Numbers show drugmakers are keeping RTFs under wraps
When Celgene Corp. revealed receipt of a Refusal-to-File (RTF) letter for its blockbuster hopeful multiple sclerosis drug ozanimod, shares in the big biotech dropped as much as 10% to linger near a 52-week low.
The decline is no surprise — such a major disclosure was bound to hit Celgene's stock price because the Food and Drug Administration's decision not to accept the New Drug Application will significantly impact the time when (and if) ozanimod ever gets to market, potentially costing Celgene hundreds of millions in future sales.
But not all pharmas seem to be so upfront with shareholders about the letters from the FDA, according to a BioPharma Dive analysis.
EvaluatePharma and company filings show 29 RTF letters that were publicly disclosed between 2010 and 2017. Celgene's letter, issued in 2018, would make 30.
Yet, data provided by the FDA showed 73 RTF letters were issued over that same time period.
The agency does not disclose the recipients and the figures are based on the fiscal year that the NDA, Biologics License Application or supplemental application was received, not the year the letter was issued. The FDA is required by the Prescription Drug User Fee Act to notify a company if an RTF is being issued within 60 days after the application has been received — putting most RTF letters within the same year as the filing.
Like Complete Response Letters (CRLs), the FDA does not reveal publicly when one is issued, nor does it tip its hand about what is included in such letters. Public disclosure therefore falls to the company when it receives one of these rejections. Company executives can disclose as much or as little information about the letters as they deem appropriate.
There has been controversy over the issue for years related to CRLs — and public and investor outcry for the FDA to publish the letters. FDA Commissioner Scott Gottlieb even promised to be more transparent about the rejections during his confirmation hearings last April, but has since backed away from the statements.
Less attention has focused on RTFs, but they definitely do not augur good news for drugmakers.
Forbes' Matthew Herper calculated last week the average time to approval for drugs after receiving a Refusal to File letter was 800 days (if a drug ever made it to market at all, many still have not).
Judging what merits disclosure
For the vast majority of pharmas which are publicly traded, it comes down to what is "material" to investors, something defined by the Securities and Exchange Commission but which also gives companies some latitude.
"Part of the discrepancy [in the number of RTFs publicly disclosed versus the FDA count] may depend on how material the event is," noted Kurt Karst, director at law firm Hyman, Phelps & McNamara, in an interview.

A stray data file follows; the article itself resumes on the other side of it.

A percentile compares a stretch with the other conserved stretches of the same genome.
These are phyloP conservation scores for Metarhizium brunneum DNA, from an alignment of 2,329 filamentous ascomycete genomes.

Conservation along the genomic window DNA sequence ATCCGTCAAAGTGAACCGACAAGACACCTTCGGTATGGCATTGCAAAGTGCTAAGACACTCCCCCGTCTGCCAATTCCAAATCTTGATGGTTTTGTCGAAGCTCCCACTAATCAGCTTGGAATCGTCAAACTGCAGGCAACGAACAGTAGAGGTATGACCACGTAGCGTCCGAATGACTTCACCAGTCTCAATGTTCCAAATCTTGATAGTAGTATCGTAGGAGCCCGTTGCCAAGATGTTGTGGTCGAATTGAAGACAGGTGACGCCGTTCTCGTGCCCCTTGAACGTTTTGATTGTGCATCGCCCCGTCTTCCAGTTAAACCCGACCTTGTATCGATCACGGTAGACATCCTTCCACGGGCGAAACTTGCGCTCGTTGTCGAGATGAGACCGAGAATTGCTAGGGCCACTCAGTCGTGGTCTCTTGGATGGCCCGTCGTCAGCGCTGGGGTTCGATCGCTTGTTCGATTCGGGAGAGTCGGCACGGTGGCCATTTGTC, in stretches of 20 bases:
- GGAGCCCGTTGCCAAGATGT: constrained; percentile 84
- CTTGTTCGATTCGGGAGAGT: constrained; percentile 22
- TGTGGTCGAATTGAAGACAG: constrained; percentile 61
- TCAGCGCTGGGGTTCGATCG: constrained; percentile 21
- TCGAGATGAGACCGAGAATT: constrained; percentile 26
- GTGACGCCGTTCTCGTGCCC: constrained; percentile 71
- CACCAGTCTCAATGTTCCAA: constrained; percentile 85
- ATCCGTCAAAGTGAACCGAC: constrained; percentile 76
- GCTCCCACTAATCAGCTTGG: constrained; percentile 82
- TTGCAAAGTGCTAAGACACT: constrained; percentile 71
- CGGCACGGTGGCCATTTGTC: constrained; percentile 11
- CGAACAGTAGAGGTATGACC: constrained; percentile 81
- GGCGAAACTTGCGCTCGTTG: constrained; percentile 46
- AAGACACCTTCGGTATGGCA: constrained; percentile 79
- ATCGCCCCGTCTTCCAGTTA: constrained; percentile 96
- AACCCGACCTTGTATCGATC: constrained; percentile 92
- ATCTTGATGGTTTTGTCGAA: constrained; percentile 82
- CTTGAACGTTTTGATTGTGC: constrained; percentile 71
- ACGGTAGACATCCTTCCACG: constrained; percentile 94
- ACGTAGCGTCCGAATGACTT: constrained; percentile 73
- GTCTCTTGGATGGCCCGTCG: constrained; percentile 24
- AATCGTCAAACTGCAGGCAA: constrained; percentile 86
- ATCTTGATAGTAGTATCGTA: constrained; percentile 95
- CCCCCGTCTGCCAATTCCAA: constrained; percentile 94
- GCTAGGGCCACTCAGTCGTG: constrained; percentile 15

Karst also pointed out a RTF letter may be related to a supplementary application for a subsequent approval, not the initial indication, suggesting the event wouldn't meet the standard of a material disclosure.
While Karst could be right, at least some of the RTFs previously disclosed publicly by companies have been related to supplemental NDAs.
In 2017, for example, Allergan plc revealed its schizophrenia drug Vraylar (cariprazine) was handed an RTF letter when the company tried to add an indication for negative symptoms in schizophrenia to the label.
The schizophrenia market as a whole could be worth as much as $7.9 billion in 2022, according to a report from Grand View Research Inc. The negative symptoms, such as withdrawal or lack of emotions, are often the first signs of the mental health disorder — potentially making this additional indication a lucrative one.
While Allergan chose to make the RTF letter public, clearly other companies have not. In some instances, the RTF might have been issued to a privately held company, making disclosure more a matter of principle than legally necessary.
Room for maneuvering
Yet even public companies can find some wiggle room around SEC requirements to disclose information.
A series of accounting scandals, including former energy giant Enron Corp.'s fraudulent accounting, led to the 2002 Sarbanes-Oxley Act, which added new disclosure requirements for companies.
Prior to 2004, very few items were considered material enough to require filing a Form 8K with the SEC, allowing companies to wait until their next quarterly or annual filing to disclose the event. As a side effect, this gave companies the opportunity to bury information within a longer report.
In 2004, the SEC increased the number of events that required an Form 8K disclosure, but the language of the rule still leaves some room for interpretation.
The U.S. Supreme Court has further ruled the materiality requirement is satisfied if there is "a substantial likelihood that the disclosure of the omitted fact would have been viewed by the reasonable investor as having significantly altered the 'total mix' of information made available."
Much of this statement is open to interpretation; the words 'reasonable investor' alone open it up to a range of views.
In one high-profile case, a pharmaceutical company pushed the Supreme Court to rule in 2011 that there is "no bright line" for determining materiality and that it would require a case-by-case analysis.
The case involved Matrixx Initiatives Inc., the maker of Zicam Cold Remedy, and its failure to disclose certain letters from the FDA which indicated the treatment might actually cause people to permanently lose their sense of smell. The product was subsequently withdrawn from market, although other versions are still commercially available.
While some might see the discrepancy between publicly disclosed RTF letters and the reported FDA count as immaterial, others would argue the difference shines a light on the need for further transparency from the regulatory body.
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